An island you have to see to believe

Just off the Scottish Coast is a unique island that's one-of-a-kind and a light year from the hustle of modern life. Steve Kroft reports on the Isle of Eigg

An island you have to see to believe

The island off the Scottish Coast is unique, you could say a one-of-a-kind place. There's one grocery store. One pub. There's one taxi, that drives down a tiny one lane road. And there's one doctor, but he's only there one day a week. Welcome to the Isle of Eigg. Steve Kroft reports from the tiny island in Scotland's Inner Hebrides on the next edition of 60 Minutes, Sunday, Nov. 26, at 7:30 p.m. ET and 7:00 p.m. PT.

"You basically have to be sick on a Tuesday," says Charlie Galli, Eigg resident and the driver of its lone public conveyance -- his aging Volvo.  "The doctor comes from Syke on a Tuesday and spends the day here. And that's sometimes, weather permitting. It's really rough in the wintertime."

It's only 10 miles from the Scottish coast, but a light year away from the hustle and bustle of modern life. The islanders, who number about a hundred, are different says Galli. "The people on Eigg, I'd have to say, are more evolved," he tells Kroft. "[Mainlanders] are all doing their hamster wheel thing. You get a mortgage, you get a car, you get a job…this, the next thing and they all get so involved, they forget to look about them and see what's actually going on in life you know?"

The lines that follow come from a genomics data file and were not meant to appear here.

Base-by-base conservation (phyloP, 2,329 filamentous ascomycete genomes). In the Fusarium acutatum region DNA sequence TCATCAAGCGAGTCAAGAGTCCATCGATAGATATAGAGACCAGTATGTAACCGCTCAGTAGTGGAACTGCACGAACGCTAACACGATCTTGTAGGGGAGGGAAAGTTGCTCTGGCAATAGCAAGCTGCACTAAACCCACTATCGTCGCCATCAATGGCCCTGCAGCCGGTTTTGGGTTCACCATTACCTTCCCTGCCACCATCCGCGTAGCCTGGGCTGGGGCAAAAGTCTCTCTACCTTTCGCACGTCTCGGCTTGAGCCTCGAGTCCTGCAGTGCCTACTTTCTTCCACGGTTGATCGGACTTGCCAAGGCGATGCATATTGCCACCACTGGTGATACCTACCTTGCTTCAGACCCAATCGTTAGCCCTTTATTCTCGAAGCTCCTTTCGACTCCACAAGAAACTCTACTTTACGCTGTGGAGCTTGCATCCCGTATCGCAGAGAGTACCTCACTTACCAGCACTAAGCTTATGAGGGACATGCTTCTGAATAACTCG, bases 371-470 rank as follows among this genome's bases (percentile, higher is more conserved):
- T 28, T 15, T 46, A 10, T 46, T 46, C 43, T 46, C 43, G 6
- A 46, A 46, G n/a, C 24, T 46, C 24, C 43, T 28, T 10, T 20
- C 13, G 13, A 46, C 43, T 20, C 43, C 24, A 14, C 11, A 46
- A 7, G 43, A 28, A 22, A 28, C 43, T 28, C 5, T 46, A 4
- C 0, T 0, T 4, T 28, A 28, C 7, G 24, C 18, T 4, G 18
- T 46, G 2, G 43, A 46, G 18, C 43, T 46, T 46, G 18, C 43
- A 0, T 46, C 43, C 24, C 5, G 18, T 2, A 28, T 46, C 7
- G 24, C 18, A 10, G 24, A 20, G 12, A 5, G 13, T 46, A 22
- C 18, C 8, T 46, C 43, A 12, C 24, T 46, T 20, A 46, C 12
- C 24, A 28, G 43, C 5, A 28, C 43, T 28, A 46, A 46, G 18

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So what goes on on Eigg? Sheep graze. Sheep dogs work. Cows do what they want. "The cows like to go down and lie on the beach…all trail down the road," Galli says. "You cannot argue with a cow you know. It wants to do what it wants to do."

Since Johnny Jobson first saw Eigg, as a young scallop diver, the island has gotten electricity. So living there became an option for a wife and family and a chance for Jobson to live a dream. "You'll look at the scenery or you'll see a pod of dolphins come through and you just remind yourself how lucky you are," says Jobson.

Eigg's natural beauty is characterized by windswept grass, imposing cliffs and sea vistas. It's a magical place for Sarah Boden. She grew up on the island and left, only to return with her partner to run her father's sheep farm. "It's one of those places that really gets into your soul, I think. It's quite enchanting."